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Thread: Comfort Tools, not really OT

  1. #1
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    Default Comfort Tools, not really OT

    Okay, Here is my idea of comfort tools, and why.

    1. An elderly Starrett 0-1" mic. Got it from a elderly stranger, nicest guy you'll ever meet. Told my daughter to put it in my pocket when she buries me. I guess why it means so much to me is that it is old, ugly, but still capable of good work after all the years. Ya gotta like a tough survivor.

    2. Late 40's 10" Craftsman table saw. It was Dad's, he passed away in 1967, when I was just 14. I remember him, every time i flip the switch. I rebuilt it for it's 50th birthday.

    3. My milling machine, it's A Bridgeport, and pretty nice. And, there's lots like it or better, but I got it 12-14 years ago from my best friend. Now he has health issues, and his time is too short. Every time I make chips, I think about the good times we've shared over the years.

    I could continue, but you get the idea, no? Lets hear about the things that mean something to you..com

  2. #2
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    May 2006
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    Tim - this is bound to turn into a good thread and I enjoyed reading your short stories,,,


    I have some hand me downs and one of my pride possessions is from my Dad also - when he passed my Mom told us to take something of his that we wanted, I never even gave it a thought so ended up just going through his tools and ended up with his little 1/4" drive cornwell ratchet, of all my tools in my box that's the one i value the most and sometimes maybe even too busy to think about him when I grab it to use each time, but most of the time im not and it really is something special...

  3. #3
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    I'm glad that I'm not the only one that has a special place in their hearts from the memories that tools invoke upon a person due to their prior owners.

    Yeah for me too it was my father's tools. He was for most of his life an automotive mechanic and also did a fair amount of marine work having been trained by Mercury Marine when the automotive work lost it's glamor for him.
    I was given not only all of his tools, which I still use to this day, but I also inherited a lot of his wisdom and knowledge over the years.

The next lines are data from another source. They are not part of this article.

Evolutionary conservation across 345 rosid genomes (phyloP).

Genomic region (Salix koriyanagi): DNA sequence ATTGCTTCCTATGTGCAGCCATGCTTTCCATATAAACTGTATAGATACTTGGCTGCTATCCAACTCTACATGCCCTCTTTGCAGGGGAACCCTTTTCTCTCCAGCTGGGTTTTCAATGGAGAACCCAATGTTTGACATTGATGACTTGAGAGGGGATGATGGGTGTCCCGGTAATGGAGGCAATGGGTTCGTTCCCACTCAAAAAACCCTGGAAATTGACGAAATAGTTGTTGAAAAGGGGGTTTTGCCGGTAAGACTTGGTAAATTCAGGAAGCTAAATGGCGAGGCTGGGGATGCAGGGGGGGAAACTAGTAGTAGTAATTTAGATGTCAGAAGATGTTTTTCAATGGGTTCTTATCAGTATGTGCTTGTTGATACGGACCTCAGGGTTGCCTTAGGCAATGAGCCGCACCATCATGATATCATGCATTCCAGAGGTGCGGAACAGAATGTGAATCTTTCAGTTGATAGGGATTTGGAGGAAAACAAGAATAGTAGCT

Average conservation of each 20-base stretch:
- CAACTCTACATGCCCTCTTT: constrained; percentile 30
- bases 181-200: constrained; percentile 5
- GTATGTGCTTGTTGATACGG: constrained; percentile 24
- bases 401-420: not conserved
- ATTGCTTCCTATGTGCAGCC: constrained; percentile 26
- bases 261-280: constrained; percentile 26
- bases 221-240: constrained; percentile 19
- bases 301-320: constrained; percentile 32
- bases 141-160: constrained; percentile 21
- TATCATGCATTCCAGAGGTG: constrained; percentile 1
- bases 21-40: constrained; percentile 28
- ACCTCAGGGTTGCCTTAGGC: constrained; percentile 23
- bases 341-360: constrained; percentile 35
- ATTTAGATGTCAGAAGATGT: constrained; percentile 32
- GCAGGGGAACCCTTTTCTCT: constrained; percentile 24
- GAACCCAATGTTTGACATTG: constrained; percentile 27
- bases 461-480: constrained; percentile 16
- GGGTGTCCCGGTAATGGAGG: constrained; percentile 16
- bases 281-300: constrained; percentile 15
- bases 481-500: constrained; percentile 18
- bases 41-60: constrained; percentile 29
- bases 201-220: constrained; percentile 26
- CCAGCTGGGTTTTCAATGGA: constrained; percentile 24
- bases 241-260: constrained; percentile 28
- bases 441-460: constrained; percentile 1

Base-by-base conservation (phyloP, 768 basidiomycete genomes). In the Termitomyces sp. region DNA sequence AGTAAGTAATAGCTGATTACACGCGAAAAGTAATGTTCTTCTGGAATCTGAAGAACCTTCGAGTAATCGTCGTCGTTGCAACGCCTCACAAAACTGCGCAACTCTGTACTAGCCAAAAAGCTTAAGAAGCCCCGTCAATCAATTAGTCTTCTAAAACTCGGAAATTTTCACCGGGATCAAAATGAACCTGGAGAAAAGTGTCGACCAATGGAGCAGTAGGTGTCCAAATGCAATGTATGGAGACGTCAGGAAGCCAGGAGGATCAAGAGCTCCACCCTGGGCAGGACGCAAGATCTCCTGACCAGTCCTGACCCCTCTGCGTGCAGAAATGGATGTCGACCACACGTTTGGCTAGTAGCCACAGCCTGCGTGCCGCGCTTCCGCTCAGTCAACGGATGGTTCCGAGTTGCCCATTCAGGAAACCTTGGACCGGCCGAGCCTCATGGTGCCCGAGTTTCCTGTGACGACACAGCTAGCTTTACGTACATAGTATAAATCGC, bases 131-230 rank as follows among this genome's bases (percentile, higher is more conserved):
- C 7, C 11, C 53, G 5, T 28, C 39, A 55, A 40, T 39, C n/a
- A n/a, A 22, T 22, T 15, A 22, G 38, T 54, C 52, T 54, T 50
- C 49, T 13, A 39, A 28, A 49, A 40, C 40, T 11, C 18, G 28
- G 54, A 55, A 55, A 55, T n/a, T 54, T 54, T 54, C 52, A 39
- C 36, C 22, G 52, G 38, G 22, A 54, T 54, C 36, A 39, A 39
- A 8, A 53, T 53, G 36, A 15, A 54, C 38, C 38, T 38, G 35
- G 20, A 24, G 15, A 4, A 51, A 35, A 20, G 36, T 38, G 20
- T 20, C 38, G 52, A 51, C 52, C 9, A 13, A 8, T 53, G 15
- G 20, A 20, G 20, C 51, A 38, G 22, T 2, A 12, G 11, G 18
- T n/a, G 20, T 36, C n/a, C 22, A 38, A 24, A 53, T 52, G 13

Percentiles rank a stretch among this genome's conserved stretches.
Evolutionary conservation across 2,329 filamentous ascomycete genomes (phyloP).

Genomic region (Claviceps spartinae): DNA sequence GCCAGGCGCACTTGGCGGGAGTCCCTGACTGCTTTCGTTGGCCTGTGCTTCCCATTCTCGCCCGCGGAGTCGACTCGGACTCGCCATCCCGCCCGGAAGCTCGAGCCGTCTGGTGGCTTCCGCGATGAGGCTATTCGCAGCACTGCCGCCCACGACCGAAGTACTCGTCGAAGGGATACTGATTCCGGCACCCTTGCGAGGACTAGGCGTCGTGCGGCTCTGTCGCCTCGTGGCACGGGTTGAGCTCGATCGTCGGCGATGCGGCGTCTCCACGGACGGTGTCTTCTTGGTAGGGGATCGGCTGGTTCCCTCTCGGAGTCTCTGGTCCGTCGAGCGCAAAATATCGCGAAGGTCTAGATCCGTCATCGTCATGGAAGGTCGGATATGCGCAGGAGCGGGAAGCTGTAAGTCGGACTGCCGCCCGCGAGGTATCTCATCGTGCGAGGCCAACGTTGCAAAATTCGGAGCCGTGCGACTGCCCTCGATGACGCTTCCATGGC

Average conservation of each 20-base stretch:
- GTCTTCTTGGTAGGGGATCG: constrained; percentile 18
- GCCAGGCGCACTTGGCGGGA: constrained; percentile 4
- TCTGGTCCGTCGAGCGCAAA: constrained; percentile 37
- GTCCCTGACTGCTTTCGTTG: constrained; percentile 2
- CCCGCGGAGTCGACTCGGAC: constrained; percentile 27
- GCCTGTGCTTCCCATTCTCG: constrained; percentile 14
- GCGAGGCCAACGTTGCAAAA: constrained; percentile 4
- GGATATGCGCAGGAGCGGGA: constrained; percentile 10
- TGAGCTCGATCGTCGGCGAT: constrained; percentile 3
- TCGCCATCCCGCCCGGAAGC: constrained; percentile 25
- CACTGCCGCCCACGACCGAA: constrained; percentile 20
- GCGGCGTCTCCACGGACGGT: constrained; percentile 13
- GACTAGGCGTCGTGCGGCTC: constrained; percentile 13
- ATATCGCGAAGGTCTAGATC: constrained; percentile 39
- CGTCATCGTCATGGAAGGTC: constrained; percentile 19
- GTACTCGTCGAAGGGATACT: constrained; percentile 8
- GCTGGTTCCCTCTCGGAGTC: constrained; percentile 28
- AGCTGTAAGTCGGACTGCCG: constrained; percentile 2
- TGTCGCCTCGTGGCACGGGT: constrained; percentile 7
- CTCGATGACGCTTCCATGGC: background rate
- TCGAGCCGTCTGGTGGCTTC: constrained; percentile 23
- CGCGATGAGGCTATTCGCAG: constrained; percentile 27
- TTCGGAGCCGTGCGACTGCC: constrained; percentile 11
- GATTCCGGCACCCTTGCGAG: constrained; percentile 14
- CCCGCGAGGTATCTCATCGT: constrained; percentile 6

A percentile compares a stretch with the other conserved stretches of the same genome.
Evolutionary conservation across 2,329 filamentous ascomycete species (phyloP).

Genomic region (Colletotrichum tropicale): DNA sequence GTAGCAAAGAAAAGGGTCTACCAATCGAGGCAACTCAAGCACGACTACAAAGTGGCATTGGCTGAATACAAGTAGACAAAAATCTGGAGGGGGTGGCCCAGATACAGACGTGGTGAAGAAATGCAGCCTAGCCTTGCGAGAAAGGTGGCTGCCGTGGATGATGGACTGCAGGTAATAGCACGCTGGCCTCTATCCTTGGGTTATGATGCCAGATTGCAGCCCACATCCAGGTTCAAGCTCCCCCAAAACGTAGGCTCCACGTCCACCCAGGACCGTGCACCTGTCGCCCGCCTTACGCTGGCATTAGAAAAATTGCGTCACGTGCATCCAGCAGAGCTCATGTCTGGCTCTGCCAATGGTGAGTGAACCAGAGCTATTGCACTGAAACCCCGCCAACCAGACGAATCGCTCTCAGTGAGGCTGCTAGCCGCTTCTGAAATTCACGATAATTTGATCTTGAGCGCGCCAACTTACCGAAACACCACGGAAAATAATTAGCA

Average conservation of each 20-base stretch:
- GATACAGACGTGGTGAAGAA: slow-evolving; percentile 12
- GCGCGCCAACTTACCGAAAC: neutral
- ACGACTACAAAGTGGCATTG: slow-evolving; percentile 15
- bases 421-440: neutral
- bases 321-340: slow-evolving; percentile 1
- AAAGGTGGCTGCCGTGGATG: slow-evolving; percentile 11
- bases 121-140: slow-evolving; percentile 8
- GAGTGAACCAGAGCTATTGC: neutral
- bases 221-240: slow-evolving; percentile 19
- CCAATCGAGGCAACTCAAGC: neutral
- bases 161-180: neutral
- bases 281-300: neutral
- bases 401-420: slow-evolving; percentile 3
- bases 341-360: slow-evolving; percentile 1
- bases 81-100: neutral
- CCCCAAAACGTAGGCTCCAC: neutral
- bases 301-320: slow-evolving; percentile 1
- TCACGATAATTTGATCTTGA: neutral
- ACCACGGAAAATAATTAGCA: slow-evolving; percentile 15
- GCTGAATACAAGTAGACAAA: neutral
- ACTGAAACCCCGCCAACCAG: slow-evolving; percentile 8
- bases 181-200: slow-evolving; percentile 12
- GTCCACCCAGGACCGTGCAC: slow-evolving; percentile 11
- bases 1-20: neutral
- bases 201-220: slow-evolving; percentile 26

He was proud of the fact that I took a deep interest in what he did to put bread and butter on the table at the time. With his guidance he had me doing brake jobs by the time I was 8 and automatic transmissions shortly after I turned 10.

    The same tools we used together back in the late 50's and early 60's are still being used by me today and I swear a special feeling comes over me each and every time I reach into that old roll-away Snapon tool cabinet. Lots a specialized tooling he collected over the years and I still get comments and questions about their use and history anytime someone takes a look inside that cabinet. He also earned some some very special presentation tool sets for being enrolled in the Chrysler Master Tech training courses, those and some of the other awards he earned from Ford and GM are of course in the house and not in the shop.


    Hard to define the feeling I get when using his tools but my best answer would be pride.
    Home, down in the valley behind the Red Angus
    Bad Decisions Make Good Stories

  4. #4
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    Jun 2017
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    I've got a couple of tools kind of like that. I don't use them much but there's no way I'll get rid of them. The first is a Millers Falls Jig Saw. It was the first power tool my dad ever bought. Probably dates to to the mid to late 50's. The insulation on the cord is all split and cracked but I get it out once in awhile just to make sure it still runs. I could replace the cord but it's all original. The other is a wood Lufkin folding ruler that he had, brass hinges and ends. I don't have a use for it but it was his so I hang on to it.

  5. #5
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    There's not a tool I own that I am 100% satisfied with, except maybe my Hakko soldering iron and hot air rework station. Each was 99$, proving cost isn't a factor.

    Sent from my SM-G950U1 using Tapatalk

  6. #6